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Cover

Few phenomena raise such irritating questions concerning aesthetic experience and cultural perception as color. Whether understood historically or symbolically, ideologically or physiologically, color is one of the rare categories to be properly trans-disciplinary in character. There is color in both a painting and a symphony, a piece of text and a film. But how may color in the visual arts be related to, indeed translated into, color in the fields of — let’s say — literature or music? By which means do contemporary artistic practices investigate, but also destabilize, habits and frameworks that govern the perception and presentation of color in a given time or place? Which are the cultural ramifications of the specific medium in which color appear? And what, pray, is chromophobia?

Addressing these and other issues, Re: the Rainbow presents six different takes on color, culture, and other curiosities. Multifarious yet distinct, far-reaching in scope but palpable in effect, the volume gathers contributions by artists Tacita Dean and Spencer Finch, as well as scholars David Batchelor, Aris Fioretos, Michail Iampolski and Fay Zika.

Extract

Preface

 

Few phenomena raise such irritating questions concerning aesthetic experience and cultural perception as color. Whether understood historically or symbolically, ideologically or physiologically, color is one of the rare categories to be properly trans-disciplinary in character. We speak about color in both a painting and a symphony, a piece of text and a film. But how may color in the visual arts be related to, indeed translated into, color in the fields of — let’s say — literature or music? By which means do contemporary artistic practices investigate, but also destabilize, habits and frameworks that govern the perception and presentation of color in a given time or place? Which are the cultural ramifications of the specific medium in which color appear? And what, pray, is chromophobia?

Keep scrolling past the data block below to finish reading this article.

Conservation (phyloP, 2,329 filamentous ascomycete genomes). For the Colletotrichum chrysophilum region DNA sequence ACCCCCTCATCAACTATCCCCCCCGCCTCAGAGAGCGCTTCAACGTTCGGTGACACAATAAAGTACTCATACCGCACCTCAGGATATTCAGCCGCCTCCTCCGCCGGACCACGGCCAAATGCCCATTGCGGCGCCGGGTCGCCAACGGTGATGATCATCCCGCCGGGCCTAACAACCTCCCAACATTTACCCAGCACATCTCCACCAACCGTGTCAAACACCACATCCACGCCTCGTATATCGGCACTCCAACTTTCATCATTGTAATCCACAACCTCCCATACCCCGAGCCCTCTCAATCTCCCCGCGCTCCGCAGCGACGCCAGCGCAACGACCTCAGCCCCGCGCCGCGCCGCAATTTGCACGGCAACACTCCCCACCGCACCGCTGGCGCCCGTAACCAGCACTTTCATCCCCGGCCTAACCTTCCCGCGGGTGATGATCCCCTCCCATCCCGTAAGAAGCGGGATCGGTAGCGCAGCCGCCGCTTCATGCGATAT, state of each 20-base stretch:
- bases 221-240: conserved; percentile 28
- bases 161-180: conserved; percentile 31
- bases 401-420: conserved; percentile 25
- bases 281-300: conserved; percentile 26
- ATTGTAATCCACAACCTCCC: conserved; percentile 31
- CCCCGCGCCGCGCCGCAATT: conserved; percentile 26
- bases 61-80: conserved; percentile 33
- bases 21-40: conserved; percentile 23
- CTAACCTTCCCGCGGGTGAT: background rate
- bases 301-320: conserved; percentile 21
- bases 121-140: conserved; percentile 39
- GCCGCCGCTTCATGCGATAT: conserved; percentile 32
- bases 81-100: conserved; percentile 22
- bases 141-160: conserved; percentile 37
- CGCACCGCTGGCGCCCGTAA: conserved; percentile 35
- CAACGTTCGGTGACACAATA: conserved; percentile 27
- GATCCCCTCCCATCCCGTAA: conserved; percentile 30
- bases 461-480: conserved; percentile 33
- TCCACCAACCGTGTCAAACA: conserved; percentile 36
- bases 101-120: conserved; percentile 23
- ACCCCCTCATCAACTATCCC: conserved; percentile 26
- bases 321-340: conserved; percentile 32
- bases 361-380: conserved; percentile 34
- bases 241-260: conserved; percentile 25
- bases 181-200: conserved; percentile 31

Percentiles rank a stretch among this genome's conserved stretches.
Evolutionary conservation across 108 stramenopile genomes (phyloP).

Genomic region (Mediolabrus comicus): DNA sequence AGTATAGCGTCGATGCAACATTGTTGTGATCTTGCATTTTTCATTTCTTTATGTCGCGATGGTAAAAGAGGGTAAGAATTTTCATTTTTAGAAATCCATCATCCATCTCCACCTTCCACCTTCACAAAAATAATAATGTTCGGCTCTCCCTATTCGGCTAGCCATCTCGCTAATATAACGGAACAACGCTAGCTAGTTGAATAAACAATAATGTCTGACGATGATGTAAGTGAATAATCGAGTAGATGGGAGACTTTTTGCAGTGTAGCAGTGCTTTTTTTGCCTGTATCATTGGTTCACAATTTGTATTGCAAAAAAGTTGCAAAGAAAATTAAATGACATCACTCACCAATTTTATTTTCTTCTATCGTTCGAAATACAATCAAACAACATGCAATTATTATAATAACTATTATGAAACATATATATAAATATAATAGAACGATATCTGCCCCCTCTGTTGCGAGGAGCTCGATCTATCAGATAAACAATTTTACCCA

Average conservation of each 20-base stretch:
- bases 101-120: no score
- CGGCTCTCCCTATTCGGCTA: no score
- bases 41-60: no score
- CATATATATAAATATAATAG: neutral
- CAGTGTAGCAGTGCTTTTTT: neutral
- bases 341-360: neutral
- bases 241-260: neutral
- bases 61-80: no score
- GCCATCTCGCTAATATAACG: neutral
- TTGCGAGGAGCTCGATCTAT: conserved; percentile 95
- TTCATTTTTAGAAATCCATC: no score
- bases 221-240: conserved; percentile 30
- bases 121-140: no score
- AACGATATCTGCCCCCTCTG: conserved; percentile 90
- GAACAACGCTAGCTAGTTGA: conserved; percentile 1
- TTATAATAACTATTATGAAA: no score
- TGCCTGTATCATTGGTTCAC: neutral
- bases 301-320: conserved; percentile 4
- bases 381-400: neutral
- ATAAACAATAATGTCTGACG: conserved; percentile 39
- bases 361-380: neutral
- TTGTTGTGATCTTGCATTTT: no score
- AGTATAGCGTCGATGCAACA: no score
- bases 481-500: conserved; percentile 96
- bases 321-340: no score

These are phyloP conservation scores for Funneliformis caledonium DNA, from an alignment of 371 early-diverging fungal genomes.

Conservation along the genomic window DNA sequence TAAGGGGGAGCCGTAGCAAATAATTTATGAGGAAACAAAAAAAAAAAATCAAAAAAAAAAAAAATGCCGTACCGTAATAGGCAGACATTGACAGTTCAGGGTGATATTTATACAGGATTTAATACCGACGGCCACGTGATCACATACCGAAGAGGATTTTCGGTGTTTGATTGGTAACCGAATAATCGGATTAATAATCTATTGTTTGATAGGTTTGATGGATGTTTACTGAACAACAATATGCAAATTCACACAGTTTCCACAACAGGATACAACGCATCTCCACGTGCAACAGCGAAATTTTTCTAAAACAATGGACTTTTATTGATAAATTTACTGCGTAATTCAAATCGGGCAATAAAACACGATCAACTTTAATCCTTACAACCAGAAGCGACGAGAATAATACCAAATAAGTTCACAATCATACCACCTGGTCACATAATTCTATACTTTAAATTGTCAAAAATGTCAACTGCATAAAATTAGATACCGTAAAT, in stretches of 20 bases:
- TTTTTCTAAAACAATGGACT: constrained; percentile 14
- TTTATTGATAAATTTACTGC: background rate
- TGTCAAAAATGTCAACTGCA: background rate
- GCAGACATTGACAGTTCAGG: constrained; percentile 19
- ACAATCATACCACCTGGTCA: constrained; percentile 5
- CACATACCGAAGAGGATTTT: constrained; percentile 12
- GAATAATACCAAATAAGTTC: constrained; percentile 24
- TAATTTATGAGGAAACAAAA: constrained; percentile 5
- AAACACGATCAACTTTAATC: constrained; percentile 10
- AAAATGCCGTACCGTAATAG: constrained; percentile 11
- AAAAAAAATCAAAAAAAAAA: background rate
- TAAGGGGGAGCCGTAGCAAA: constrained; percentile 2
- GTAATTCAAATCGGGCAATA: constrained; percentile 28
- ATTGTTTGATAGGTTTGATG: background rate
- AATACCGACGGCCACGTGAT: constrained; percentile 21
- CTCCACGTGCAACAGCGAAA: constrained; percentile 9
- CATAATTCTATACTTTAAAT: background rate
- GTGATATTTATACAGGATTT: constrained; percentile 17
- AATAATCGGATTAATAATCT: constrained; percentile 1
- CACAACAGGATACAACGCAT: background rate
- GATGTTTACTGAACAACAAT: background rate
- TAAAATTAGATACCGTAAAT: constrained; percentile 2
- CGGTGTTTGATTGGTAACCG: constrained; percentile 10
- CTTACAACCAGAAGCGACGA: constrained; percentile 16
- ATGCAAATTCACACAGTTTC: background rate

In recent years, several studies have been devoted to the uneasy relationship between color and culture in Western civilization. Generally, the development discerned indicates a gradual liberation of color from the geometrically ordered value systems of earlier times. Having been systematically subordinated to disegno, colore is increasingly accorded practical as well as theoretical significance of its own. If Goethe still based his Farbenlehre on an implicit theory of mimesis where hues were determined by the painted object, gradually, colors were situated in the theoretically less stable domain between image and appearance, in which the character and intensity of light were crucial. Impressionism no longer attributed the important aspects of a painting’s chromatic effects to the colors proper of the objects depicted. Rather, the concern was with how these emerged to the eye. Thus color was placed in a zone between subjective perception and the objective world, a liminal space it seems to have retained.